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'America's Got Talent' recap: Tampa, Fla. auditions not so hot

May 29, 2012 | 10:11 am

The Distinguished Men of Brass on "America's Got Talent"
The judges were hot during the Tampa stop of the "America's Got Talent" auditions Monday night —  Howard Stern complained he was sweating "like a pig" — but apart from a few exceptions, the talent onstage was less so.

After the requisite upbeat urban-youth-saving crew, Inspire the Fire — complete with cheery cardigans and uplifting video intro in which they call the group "a family" — did its singing/dancing thing and made it to Vegas (the judges found it less "corny" than "Glee"), we got some guy wearing a doll in a Baby Bjorn, a self-dubbed "Scissorhands" who did something unclear to a woman's hair, and some other dude who said he was "America's escape hero" but may have been our nation's least-impressive escape artist.

We also got "bikini bombshell" dancers who couldn't dance. Howie Mandel said that, even though he added that although the women were "atrocious" hoofers with "no talent whatsoever," he "still loved" their act. But Stern, to his credit, was unmoved. "My Aunt Sally … at 95, she moved better than you," he said. "At least if your implants had exploded we would have had excitement."

Those acts may have left viewers cold, and a few other promising acts (Hawley Magic and Alesya Gulevich the hula-hoop artist, to name two) were coolly given only a few seconds of air time by producers.

But a handful of performers managed to generate at least some heat:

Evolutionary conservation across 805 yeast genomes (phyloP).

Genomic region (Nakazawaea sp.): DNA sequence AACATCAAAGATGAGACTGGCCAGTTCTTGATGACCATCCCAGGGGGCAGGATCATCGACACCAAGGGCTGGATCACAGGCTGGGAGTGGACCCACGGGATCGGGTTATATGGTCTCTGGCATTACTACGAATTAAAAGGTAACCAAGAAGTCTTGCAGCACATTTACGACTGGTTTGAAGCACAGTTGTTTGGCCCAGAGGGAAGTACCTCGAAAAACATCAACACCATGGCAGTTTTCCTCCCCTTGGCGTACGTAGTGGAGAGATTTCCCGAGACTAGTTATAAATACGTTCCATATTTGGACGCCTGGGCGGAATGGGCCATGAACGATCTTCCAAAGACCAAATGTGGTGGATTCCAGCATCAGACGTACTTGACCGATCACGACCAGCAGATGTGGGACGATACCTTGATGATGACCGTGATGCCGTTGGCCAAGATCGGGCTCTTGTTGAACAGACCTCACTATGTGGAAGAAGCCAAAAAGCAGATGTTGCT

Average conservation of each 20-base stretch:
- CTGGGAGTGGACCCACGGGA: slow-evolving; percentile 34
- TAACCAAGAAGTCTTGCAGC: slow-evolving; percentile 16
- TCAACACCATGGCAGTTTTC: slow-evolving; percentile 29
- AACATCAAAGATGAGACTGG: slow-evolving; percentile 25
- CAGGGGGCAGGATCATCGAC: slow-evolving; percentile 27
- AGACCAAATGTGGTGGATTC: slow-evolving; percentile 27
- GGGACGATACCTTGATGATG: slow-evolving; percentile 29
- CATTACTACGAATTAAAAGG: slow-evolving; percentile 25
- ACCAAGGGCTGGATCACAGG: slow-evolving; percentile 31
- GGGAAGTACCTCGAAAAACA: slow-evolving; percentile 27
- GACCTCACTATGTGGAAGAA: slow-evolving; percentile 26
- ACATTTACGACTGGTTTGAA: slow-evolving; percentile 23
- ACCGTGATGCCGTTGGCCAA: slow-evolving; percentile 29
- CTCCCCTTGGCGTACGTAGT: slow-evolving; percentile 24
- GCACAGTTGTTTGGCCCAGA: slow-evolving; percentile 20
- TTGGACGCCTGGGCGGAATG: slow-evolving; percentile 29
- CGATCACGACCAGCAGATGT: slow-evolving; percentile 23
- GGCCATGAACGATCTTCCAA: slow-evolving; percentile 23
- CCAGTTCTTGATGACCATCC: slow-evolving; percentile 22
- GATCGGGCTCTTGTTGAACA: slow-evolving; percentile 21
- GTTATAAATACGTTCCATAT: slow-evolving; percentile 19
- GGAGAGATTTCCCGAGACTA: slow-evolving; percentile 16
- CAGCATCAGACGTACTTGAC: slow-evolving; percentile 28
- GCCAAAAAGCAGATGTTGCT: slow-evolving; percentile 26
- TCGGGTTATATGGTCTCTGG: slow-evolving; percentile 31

All That: A burly male clogging group who Mandel hailed for exciting the audience. "When you can bring them to their feet with just your feet, I think you've done something," he told them. Sharon Osbourne even wondered if they could teach her husband, Ozzy, to clog. (Now that could be a million-dollar act.)



The Distinguished Men of Brass: A sharp-suited band of talented fellows who'd lost their jobs and come together to make music and chart a new path, inspiringly. "Thank God for bad times because they brought you guys together," Stern half-joked.



Ulysses: This peculiar-haired, round-bellied, lucky-sweater-wearing guy proved himself to be an able singer of vintage TV theme songs. He treated the audience and the judges to "The Love Boat,"  "Green Acres" and "The Addams Family," failing to win Stern's love but advancing to Vegas thanks to Mandel and Osbourne, who saw the nostalgic entertainment value in Ulysses' peculiar talent. Yes, they were drawn to Ulysses' siren song.



What did you think of the acts on Monday's show?

RELATED:

'America's Got Talent' recap: It's Howard Stern's world

'America's Got Talent' recap: NYC offers tears and triumphs

'America's Got Talent' recap: San Francisco, land of 'big talent'?

— Amy Reiter

Photo: The Distinguished Men of Brass at "America's Got Talent" Tampa, Fla. auditions. Credit: Virginia Sherwood / NBC.

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